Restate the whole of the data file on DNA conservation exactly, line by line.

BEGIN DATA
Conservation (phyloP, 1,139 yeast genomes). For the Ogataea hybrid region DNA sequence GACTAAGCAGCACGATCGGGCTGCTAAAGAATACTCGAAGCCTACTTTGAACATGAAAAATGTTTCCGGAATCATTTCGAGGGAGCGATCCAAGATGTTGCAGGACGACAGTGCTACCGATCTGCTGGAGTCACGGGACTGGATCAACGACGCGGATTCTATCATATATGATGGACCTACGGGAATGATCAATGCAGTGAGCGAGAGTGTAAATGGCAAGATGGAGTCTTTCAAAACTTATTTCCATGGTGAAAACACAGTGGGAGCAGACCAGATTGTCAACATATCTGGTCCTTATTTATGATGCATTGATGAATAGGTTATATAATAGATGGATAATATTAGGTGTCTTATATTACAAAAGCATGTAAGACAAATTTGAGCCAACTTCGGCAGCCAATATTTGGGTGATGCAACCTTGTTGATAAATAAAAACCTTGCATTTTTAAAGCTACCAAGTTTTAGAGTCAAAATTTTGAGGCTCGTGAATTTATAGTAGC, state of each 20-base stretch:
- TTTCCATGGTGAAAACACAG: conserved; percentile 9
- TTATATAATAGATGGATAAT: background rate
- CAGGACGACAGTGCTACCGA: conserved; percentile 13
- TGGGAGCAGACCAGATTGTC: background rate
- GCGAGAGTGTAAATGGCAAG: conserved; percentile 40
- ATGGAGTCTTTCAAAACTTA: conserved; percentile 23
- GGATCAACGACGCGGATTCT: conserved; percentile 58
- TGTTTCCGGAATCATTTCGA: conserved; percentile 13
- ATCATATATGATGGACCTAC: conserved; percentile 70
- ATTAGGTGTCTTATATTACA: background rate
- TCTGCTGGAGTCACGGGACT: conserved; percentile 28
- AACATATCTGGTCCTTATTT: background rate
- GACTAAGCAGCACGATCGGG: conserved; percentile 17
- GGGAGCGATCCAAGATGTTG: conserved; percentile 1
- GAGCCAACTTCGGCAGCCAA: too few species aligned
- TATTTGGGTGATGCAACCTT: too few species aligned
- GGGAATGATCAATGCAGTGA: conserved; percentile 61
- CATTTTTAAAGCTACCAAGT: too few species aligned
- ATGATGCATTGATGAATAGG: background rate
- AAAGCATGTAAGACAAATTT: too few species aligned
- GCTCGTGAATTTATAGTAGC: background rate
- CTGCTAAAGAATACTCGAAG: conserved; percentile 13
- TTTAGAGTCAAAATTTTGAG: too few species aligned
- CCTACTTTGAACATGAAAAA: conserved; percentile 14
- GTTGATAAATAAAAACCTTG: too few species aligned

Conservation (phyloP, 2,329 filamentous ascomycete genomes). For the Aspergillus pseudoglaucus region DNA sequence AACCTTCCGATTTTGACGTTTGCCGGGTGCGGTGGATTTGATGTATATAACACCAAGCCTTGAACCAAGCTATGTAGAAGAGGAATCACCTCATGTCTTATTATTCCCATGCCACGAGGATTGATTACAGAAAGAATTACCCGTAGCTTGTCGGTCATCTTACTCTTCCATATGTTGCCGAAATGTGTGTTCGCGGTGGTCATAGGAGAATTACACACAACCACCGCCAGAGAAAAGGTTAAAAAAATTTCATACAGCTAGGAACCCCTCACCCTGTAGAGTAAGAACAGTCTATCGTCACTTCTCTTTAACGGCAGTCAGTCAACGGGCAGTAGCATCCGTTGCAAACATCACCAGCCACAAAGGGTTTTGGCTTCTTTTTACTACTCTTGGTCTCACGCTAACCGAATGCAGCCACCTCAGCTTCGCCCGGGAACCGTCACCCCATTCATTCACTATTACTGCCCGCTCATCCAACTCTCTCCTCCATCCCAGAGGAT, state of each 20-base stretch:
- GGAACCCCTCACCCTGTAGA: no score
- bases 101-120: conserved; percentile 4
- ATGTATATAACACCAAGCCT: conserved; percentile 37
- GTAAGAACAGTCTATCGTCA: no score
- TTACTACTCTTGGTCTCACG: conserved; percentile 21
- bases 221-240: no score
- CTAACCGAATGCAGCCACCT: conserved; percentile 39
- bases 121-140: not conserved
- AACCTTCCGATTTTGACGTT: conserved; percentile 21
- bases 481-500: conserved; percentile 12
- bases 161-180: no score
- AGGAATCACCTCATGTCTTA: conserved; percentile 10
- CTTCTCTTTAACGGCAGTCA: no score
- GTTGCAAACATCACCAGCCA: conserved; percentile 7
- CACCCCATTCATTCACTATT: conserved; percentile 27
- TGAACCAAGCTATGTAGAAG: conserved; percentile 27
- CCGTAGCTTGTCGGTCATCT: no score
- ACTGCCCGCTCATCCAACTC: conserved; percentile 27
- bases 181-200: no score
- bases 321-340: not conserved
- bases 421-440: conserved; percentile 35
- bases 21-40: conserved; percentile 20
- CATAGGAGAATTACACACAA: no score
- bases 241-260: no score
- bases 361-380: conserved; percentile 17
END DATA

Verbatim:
Conservation (phyloP, 1,139 yeast genomes). For the Ogataea hybrid region DNA sequence GACTAAGCAGCACGATCGGGCTGCTAAAGAATACTCGAAGCCTACTTTGAACATGAAAAATGTTTCCGGAATCATTTCGAGGGAGCGATCCAAGATGTTGCAGGACGACAGTGCTACCGATCTGCTGGAGTCACGGGACTGGATCAACGACGCGGATTCTATCATATATGATGGACCTACGGGAATGATCAATGCAGTGAGCGAGAGTGTAAATGGCAAGATGGAGTCTTTCAAAACTTATTTCCATGGTGAAAACACAGTGGGAGCAGACCAGATTGTCAACATATCTGGTCCTTATTTATGATGCATTGATGAATAGGTTATATAATAGATGGATAATATTAGGTGTCTTATATTACAAAAGCATGTAAGACAAATTTGAGCCAACTTCGGCAGCCAATATTTGGGTGATGCAACCTTGTTGATAAATAAAAACCTTGCATTTTTAAAGCTACCAAGTTTTAGAGTCAAAATTTTGAGGCTCGTGAATTTATAGTAGC, state of each 20-base stretch:
- TTTCCATGGTGAAAACACAG: conserved; percentile 9
- TTATATAATAGATGGATAAT: background rate
- CAGGACGACAGTGCTACCGA: conserved; percentile 13
- TGGGAGCAGACCAGATTGTC: background rate
- GCGAGAGTGTAAATGGCAAG: conserved; percentile 40
- ATGGAGTCTTTCAAAACTTA: conserved; percentile 23
- GGATCAACGACGCGGATTCT: conserved; percentile 58
- TGTTTCCGGAATCATTTCGA: conserved; percentile 13
- ATCATATATGATGGACCTAC: conserved; percentile 70
- ATTAGGTGTCTTATATTACA: background rate
- TCTGCTGGAGTCACGGGACT: conserved; percentile 28
- AACATATCTGGTCCTTATTT: background rate
- GACTAAGCAGCACGATCGGG: conserved; percentile 17
- GGGAGCGATCCAAGATGTTG: conserved; percentile 1
- GAGCCAACTTCGGCAGCCAA: too few species aligned
- TATTTGGGTGATGCAACCTT: too few species aligned
- GGGAATGATCAATGCAGTGA: conserved; percentile 61
- CATTTTTAAAGCTACCAAGT: too few species aligned
- ATGATGCATTGATGAATAGG: background rate
- AAAGCATGTAAGACAAATTT: too few species aligned
- GCTCGTGAATTTATAGTAGC: background rate
- CTGCTAAAGAATACTCGAAG: conserved; percentile 13
- TTTAGAGTCAAAATTTTGAG: too few species aligned
- CCTACTTTGAACATGAAAAA: conserved; percentile 14
- GTTGATAAATAAAAACCTTG: too few species aligned

Conservation (phyloP, 2,329 filamentous ascomycete genomes). For the Aspergillus pseudoglaucus region DNA sequence AACCTTCCGATTTTGACGTTTGCCGGGTGCGGTGGATTTGATGTATATAACACCAAGCCTTGAACCAAGCTATGTAGAAGAGGAATCACCTCATGTCTTATTATTCCCATGCCACGAGGATTGATTACAGAAAGAATTACCCGTAGCTTGTCGGTCATCTTACTCTTCCATATGTTGCCGAAATGTGTGTTCGCGGTGGTCATAGGAGAATTACACACAACCACCGCCAGAGAAAAGGTTAAAAAAATTTCATACAGCTAGGAACCCCTCACCCTGTAGAGTAAGAACAGTCTATCGTCACTTCTCTTTAACGGCAGTCAGTCAACGGGCAGTAGCATCCGTTGCAAACATCACCAGCCACAAAGGGTTTTGGCTTCTTTTTACTACTCTTGGTCTCACGCTAACCGAATGCAGCCACCTCAGCTTCGCCCGGGAACCGTCACCCCATTCATTCACTATTACTGCCCGCTCATCCAACTCTCTCCTCCATCCCAGAGGAT, state of each 20-base stretch:
- GGAACCCCTCACCCTGTAGA: no score
- bases 101-120: conserved; percentile 4
- ATGTATATAACACCAAGCCT: conserved; percentile 37
- GTAAGAACAGTCTATCGTCA: no score
- TTACTACTCTTGGTCTCACG: conserved; percentile 21
- bases 221-240: no score
- CTAACCGAATGCAGCCACCT: conserved; percentile 39
- bases 121-140: not conserved
- AACCTTCCGATTTTGACGTT: conserved; percentile 21
- bases 481-500: conserved; percentile 12
- bases 161-180: no score
- AGGAATCACCTCATGTCTTA: conserved; percentile 10
- CTTCTCTTTAACGGCAGTCA: no score
- GTTGCAAACATCACCAGCCA: conserved; percentile 7
- CACCCCATTCATTCACTATT: conserved; percentile 27
- TGAACCAAGCTATGTAGAAG: conserved; percentile 27
- CCGTAGCTTGTCGGTCATCT: no score
- ACTGCCCGCTCATCCAACTC: conserved; percentile 27
- bases 181-200: no score
- bases 321-340: not conserved
- bases 421-440: conserved; percentile 35
- bases 21-40: conserved; percentile 20
- CATAGGAGAATTACACACAA: no score
- bases 241-260: no score
- bases 361-380: conserved; percentile 17